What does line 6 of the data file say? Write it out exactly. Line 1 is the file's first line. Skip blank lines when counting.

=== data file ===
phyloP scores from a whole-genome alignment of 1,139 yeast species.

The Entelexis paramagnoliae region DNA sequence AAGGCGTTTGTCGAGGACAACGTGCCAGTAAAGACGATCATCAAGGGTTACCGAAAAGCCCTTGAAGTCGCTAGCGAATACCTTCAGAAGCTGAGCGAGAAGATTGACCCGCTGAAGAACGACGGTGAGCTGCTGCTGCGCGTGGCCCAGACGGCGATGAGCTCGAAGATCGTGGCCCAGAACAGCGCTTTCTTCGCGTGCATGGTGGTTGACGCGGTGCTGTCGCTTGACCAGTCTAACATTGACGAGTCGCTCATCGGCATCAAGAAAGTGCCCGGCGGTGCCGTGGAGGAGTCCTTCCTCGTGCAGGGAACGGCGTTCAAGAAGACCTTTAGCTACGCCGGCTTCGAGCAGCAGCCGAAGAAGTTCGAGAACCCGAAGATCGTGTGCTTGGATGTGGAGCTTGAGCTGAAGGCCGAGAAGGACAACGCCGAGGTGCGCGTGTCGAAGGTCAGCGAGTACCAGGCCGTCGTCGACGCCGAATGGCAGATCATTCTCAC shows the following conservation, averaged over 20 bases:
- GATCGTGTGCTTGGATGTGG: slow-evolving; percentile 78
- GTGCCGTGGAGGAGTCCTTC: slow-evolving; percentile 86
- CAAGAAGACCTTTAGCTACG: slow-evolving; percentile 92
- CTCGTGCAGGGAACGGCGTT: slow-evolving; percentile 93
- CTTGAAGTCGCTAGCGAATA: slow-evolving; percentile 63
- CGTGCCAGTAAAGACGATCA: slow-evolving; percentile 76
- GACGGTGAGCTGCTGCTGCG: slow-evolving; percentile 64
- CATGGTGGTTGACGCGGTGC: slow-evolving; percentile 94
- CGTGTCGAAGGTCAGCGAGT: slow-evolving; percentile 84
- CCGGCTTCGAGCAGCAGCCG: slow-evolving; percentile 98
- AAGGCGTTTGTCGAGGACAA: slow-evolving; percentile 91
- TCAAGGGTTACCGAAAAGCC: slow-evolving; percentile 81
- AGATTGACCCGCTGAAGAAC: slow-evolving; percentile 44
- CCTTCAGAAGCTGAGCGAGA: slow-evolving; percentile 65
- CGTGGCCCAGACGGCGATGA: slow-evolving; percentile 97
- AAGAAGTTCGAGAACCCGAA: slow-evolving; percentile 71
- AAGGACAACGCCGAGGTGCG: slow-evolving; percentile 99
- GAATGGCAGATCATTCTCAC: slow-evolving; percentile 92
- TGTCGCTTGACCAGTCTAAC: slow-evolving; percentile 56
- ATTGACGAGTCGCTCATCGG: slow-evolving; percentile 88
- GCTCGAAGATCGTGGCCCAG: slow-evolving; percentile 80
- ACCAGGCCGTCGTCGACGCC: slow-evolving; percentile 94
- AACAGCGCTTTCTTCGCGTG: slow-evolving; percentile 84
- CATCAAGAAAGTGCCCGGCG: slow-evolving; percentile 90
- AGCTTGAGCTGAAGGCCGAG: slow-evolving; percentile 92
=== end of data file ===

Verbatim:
- CTCGTGCAGGGAACGGCGTT: slow-evolving; percentile 93